• Current Reads

      Life after Life Jill McCorkle
      This Is Your Captain Speaking Jon Methven
      The Starboard Sea Amber Dermont
      Snark David Denby
      Bring Up the Bodies Hilary Mantel
  • Popular Tags

  • Recent Reflections

  • Categories

  • Moleskine’s All-Time Favorites

  • Echoes

    Michael Katz on [186] Another Country –…
    Richard Grant on [838] The Mystery of the Blue…
    B.B. Toady on [836] The Girl on the Train…
    Mika on [836] The Girl on the Train…
    Matthew on [836] The Girl on the Train…
    buriedinprint on [836] The Girl on the Train…
  • Reminiscences

  • Blog Stats

    • 1,003,466 hits
  • Enter your email address to subscribe to this blog and receive notifications of new posts by email.

    Join 1,738 other followers

[326] Call Me By Your Name – André Aciman

” You are the only person I’d like to say goodbye to when I die, because only then will this thing I call my life make any sense. And if I should hear that you died, my life as I know it, the me who is speaking with you now, will cease to exist. [240]

Having grappled with romantic loss and have yet fully recovered make me hesitate to read this book, for fear of the operatic sentimentalism and the unrequited love of the story will provoke those over-wrought nerves and sore wounds. But I’m glad I have read this book, which does give me hope and comfort in times of therapeutic nourishment. It reminds me how I can rip out so much of myself to be cured of the hurt faster than I should that I risk going bankrupt and have less to offer the next person who stumbles on my path. Never has a book spoken so profusely the truth of my mind like Call Me By My Name does. On matter of love and relationship, especially unrequited love, which leaves one party completely helpless to cope with the loss, this novel truly brings to life how one’s fear and desire are busy negotiating in the heart.

What if it came and didn’t let go, a sorrow that had come to stay, and did to me what longing for him had done on those nights when it seemed there was something so essential missing from my life that it might as well have been missing from my body, so that losing him now would be like losing a hand . . . without which you couldn’t possibly be you again. [214-215]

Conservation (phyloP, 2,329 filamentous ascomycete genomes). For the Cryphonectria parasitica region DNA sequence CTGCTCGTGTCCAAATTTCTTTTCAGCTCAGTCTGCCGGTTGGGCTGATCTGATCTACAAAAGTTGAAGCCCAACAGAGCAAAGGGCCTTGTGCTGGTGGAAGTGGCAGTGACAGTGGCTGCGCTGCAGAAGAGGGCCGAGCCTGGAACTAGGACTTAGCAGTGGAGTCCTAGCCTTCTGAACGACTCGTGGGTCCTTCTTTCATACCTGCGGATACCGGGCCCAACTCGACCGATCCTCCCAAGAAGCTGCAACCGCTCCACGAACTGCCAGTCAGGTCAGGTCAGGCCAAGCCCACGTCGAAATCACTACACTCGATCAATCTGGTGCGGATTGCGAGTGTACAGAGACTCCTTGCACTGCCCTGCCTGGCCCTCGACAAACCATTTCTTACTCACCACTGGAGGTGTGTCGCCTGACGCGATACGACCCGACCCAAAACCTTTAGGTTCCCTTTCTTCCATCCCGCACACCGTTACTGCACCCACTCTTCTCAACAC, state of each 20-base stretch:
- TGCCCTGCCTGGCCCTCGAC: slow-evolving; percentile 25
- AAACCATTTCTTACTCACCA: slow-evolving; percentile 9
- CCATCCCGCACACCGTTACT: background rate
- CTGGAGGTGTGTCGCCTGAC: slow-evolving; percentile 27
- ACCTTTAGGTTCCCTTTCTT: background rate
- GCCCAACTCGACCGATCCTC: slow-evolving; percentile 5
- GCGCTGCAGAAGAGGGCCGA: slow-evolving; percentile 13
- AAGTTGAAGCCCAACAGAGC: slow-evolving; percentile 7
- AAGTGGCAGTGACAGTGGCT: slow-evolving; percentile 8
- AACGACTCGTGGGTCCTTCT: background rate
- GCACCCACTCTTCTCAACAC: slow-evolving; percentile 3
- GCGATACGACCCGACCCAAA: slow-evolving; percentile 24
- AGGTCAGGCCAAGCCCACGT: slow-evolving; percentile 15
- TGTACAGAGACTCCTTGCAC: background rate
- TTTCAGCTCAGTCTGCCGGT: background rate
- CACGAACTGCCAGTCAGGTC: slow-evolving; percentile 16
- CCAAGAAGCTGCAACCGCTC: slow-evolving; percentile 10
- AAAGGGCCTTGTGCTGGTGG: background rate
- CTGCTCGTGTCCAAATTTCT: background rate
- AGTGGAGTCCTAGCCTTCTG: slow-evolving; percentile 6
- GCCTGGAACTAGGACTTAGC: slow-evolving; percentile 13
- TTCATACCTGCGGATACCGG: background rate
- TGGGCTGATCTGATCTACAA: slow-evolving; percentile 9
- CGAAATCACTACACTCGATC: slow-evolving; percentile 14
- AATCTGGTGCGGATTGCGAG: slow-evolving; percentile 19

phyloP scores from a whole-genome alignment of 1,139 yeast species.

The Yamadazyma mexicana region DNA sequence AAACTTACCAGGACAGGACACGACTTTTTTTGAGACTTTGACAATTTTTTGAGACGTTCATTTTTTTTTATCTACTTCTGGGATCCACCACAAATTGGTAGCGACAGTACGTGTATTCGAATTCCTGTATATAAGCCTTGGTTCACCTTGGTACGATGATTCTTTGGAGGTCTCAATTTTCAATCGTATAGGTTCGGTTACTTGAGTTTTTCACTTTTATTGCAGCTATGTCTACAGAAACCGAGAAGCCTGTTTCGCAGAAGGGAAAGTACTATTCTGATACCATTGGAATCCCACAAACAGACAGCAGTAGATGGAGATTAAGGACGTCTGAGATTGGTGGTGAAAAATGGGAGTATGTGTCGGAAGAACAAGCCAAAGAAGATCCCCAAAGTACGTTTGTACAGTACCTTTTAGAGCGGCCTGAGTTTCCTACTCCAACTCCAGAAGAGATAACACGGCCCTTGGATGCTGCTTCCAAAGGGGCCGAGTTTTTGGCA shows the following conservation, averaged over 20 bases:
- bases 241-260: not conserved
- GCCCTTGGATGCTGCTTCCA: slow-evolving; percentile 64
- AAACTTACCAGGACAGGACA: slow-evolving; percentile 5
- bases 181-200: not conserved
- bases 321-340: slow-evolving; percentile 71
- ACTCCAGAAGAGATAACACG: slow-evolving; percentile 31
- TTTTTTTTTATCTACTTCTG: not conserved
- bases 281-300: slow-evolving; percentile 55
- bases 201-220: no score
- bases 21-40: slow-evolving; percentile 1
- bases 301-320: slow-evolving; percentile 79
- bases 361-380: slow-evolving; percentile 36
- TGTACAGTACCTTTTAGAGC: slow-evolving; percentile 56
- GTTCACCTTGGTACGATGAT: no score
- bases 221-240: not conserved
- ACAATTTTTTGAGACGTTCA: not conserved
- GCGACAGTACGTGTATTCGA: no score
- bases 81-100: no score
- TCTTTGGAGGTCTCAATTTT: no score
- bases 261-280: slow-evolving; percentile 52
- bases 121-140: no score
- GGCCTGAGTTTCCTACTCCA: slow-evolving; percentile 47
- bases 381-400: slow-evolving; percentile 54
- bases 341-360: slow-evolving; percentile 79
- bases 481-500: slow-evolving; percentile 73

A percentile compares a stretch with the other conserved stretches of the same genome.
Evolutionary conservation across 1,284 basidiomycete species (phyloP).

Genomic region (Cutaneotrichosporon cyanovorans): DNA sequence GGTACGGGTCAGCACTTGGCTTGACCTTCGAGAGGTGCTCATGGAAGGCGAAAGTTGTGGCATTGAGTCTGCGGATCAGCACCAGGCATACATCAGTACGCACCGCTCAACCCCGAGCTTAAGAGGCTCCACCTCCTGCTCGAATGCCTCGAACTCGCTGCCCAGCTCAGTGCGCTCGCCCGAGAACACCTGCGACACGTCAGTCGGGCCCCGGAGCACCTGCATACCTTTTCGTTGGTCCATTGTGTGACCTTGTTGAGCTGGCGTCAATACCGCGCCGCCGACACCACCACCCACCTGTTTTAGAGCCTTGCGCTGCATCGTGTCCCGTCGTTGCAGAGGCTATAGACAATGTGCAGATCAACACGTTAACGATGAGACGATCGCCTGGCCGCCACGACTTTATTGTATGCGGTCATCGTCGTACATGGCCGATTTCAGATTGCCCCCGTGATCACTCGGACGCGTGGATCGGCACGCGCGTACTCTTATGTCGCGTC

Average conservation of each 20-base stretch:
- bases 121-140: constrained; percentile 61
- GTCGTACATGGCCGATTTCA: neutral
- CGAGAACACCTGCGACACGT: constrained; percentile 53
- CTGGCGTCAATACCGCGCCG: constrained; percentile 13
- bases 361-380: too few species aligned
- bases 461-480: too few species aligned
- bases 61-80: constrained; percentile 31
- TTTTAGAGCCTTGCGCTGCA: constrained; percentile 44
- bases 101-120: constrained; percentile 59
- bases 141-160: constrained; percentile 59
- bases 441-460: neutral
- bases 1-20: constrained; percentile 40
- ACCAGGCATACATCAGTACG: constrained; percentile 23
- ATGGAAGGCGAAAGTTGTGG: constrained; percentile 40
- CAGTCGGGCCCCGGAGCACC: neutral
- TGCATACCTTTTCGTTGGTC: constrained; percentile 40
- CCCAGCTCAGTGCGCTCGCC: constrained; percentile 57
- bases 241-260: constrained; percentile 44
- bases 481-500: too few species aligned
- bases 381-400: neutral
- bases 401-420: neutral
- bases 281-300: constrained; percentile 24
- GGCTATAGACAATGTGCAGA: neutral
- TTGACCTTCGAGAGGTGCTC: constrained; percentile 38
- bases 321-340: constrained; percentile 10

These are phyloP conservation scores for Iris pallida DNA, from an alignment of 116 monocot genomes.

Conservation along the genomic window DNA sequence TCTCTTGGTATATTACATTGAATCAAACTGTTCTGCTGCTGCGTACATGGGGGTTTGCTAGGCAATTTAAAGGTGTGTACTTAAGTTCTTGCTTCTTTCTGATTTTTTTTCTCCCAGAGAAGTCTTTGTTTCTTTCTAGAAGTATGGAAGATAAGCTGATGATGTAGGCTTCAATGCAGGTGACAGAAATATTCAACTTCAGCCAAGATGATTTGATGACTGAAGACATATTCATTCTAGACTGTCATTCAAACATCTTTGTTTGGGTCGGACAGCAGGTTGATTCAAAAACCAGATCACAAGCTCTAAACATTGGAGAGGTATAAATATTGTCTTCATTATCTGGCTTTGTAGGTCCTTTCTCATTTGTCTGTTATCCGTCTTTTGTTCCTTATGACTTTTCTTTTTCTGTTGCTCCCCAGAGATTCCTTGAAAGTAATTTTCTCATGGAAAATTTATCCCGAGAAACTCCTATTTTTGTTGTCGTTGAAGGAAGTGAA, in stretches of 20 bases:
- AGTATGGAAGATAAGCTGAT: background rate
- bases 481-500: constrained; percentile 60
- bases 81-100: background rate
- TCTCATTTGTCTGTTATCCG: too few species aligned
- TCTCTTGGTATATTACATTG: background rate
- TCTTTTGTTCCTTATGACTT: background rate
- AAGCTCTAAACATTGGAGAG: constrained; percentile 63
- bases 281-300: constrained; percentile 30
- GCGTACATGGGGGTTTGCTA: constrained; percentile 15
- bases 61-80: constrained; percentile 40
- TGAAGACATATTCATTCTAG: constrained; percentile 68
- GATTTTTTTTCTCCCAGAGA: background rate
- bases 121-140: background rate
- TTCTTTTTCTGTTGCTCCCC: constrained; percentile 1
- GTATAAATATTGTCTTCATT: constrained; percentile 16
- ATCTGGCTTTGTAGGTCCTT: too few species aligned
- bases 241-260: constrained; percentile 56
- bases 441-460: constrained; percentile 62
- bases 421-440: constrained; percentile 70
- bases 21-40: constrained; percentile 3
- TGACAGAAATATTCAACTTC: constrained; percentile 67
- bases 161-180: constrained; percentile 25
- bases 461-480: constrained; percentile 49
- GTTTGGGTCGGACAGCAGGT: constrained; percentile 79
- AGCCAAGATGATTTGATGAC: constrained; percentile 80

So hit home, rendering so bare and raw a gamut of contradicting emotions. This book is the story of a sudden and powerful romance that flourishes between an adolescent lad, Elio, and a summer guest, Oliver, at his parents’ cliffside mansion on the Italian Riviera. Unprepared for the consequences of their (secretly mutual) attraction, each feigns indifference at first, although Elio is so much more smitten at the very beginning. The first sight of the philosophy scholar, seven years of Elio’s senior, promises instant affinities.

I knew that the sofa awaited me in an hour or so. It made me hate myself for feeling so hapless, so thoroughly invisible, so smitten, so callow. Just say something, just touch me, Oliver. Look at me long enough and watch the tears well in my eyes. Knock at my door at night and see if I haven’t already left it ajar for you. Walk inside. There’s always room in my bed. [59]

That the book is told from 17-year-old Elio’s perspective accentuates the contervailing emotions that accompany the attraction: love at first sight, fear, frustration, carnal desire, shame, self-loathing, consummation, bliss, and passion. It’s a coming-of-age story with an innocence that is very loyal to one’s heart feeling.

Watching him wearing my clothes was an unbearable turn on. And he knew it. It was turning both of us on . . . It was porousness, the fungibility, of our bodies—what was mine was suddenly his, just as what belonged to him could be all mine now. [142]

Call Me By Your Name is an elergy to human passion and intimacy. For what Elio and Oliver discover during the six weeks in Italy is the one previous thing both fear they may never find again: true intimacy. Intimacy is what happens when two beings become totally ductile that each becomes the other. This book doesn’t explore the reason behind this consummate affair nor does it justify the outcome. It gives us a story of two men who have found total intimacy that marks their life, regardless of the paths they have taken afterwards.